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Antimicrobial Textiles Using Phage and Other Lytic Agents

Start Date: Friday, Jan 01,2016

End Date: Tuesday, May 31,2016

School: School of Biotechnology

Project Incharge:Dr. Sanjay Pal
Project Incharge:Ms. Shalini Dinesh
Co-Project Incharge:Amrutha U, Aswathy Pillai, Reshma K. V, Aswathy Varma, Reshma A. S
Antimicrobial Textiles Using Phage and Other Lytic Agents

Antimicrobial textiles is of high market value for their potential use in different sanitary causes such as hospital clothes, bed linens, wound healing bandage, sanitary napkins etc. We checked the literature to find out the possible solutions in this regard which ranged from impregnation of the textile material with natural products, dyes and nanomaterials. They are generally costly and very often ineffective against antibiotic resistant infections. Infection control of bacteriophage (phage) is almost 100 years old technology, still used in therapeutic purposes in East Europe and Russia. The rise in antimicrobial resistance has created recent surge of interest in phage again. We hypothesised that phages binding to textiles can infect and lyse the bacteria present on them thereby could prove cost effective solution to textile binding infections. As proof of principle, we isolated phage against clinical strain of E. coli MDR from sewage and estimated its titre to be 104/mL by plaque assay. The isolated phages were passed through a chromatographic column containing standard sanitary napkin textile and found to bind to the column even after rigorous wash by phosphate buffer saline (PBS) and 1M NaCl. Strongly bound phages were ultimately eluted with 3% DMSO. All the major eluted fractions were plated and plaques were collected for further characterization. The eluted phages were tested on their efficacy to reduce E. coli load in different layers of the sanitary pad by co-culturing them for 4 hrs. There was about 16% and 17% reduction in the phage treated outer (plastic) and middle layer (gelly) respectively; but the reduction in the inner layer was ambiguous, about 23%. The experiments need to be repeated for further confirmation.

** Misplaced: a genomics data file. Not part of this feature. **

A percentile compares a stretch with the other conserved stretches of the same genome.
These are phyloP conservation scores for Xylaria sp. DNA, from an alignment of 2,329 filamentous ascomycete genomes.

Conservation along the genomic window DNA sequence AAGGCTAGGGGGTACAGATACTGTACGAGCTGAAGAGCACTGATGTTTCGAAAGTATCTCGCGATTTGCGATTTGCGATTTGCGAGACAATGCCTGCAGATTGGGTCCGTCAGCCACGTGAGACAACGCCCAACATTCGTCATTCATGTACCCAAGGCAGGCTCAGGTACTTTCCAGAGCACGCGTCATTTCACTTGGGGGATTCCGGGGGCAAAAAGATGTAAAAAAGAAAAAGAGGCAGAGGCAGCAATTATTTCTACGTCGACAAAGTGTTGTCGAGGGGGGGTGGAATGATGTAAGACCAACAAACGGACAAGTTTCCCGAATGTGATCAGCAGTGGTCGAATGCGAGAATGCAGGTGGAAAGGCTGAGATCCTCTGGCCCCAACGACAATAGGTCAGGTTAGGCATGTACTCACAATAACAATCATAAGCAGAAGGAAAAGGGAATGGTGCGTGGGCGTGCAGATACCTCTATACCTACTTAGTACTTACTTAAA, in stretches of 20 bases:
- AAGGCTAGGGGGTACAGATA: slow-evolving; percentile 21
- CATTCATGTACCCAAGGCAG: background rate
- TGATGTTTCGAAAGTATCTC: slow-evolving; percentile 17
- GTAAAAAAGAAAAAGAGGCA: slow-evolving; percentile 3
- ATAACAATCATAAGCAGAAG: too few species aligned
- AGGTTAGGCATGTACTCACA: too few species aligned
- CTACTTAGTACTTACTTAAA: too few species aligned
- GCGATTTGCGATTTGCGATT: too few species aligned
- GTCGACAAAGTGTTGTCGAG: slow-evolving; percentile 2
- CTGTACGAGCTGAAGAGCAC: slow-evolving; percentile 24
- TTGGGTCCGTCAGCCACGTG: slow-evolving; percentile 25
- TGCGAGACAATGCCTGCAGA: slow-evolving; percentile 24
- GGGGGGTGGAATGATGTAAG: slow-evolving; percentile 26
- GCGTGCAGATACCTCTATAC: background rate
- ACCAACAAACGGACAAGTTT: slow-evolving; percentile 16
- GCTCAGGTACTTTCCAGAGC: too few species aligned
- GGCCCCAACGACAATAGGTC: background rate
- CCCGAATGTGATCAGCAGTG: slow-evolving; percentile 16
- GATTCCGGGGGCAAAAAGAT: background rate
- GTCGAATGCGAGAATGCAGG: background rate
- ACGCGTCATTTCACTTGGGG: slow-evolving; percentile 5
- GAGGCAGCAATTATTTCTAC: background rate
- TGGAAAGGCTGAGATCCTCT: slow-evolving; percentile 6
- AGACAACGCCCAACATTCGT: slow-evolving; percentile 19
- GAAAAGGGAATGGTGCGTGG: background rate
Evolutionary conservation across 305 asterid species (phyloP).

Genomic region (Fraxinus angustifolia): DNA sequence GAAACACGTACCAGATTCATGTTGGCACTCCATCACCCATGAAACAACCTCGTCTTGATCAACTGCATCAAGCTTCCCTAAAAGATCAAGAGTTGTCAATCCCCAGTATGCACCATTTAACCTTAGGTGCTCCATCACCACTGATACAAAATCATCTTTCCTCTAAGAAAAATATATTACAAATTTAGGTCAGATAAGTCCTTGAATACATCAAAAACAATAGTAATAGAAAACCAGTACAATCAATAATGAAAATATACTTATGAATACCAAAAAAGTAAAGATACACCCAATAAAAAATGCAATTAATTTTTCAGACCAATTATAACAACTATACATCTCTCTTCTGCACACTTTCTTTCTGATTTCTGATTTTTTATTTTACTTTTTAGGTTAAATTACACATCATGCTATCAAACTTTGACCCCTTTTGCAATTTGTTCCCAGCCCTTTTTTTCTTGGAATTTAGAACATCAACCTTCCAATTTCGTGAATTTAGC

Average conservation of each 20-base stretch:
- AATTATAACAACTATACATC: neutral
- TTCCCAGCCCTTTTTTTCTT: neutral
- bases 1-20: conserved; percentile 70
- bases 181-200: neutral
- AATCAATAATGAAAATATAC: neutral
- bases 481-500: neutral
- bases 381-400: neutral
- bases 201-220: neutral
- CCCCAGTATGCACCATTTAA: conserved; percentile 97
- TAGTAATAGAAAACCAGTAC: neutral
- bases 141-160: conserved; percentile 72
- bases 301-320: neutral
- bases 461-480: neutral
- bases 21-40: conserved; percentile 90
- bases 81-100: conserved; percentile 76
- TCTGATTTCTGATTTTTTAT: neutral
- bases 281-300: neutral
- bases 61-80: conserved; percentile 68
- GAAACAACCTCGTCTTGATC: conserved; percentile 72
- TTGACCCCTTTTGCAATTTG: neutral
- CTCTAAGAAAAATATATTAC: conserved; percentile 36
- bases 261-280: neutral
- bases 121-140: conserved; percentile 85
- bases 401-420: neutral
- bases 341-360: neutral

Thus we could isolate textile binding phages which could reduce the infection load proving our hypothesis. Further understanding and optimization of the procedures are needed to improve the efficiency.

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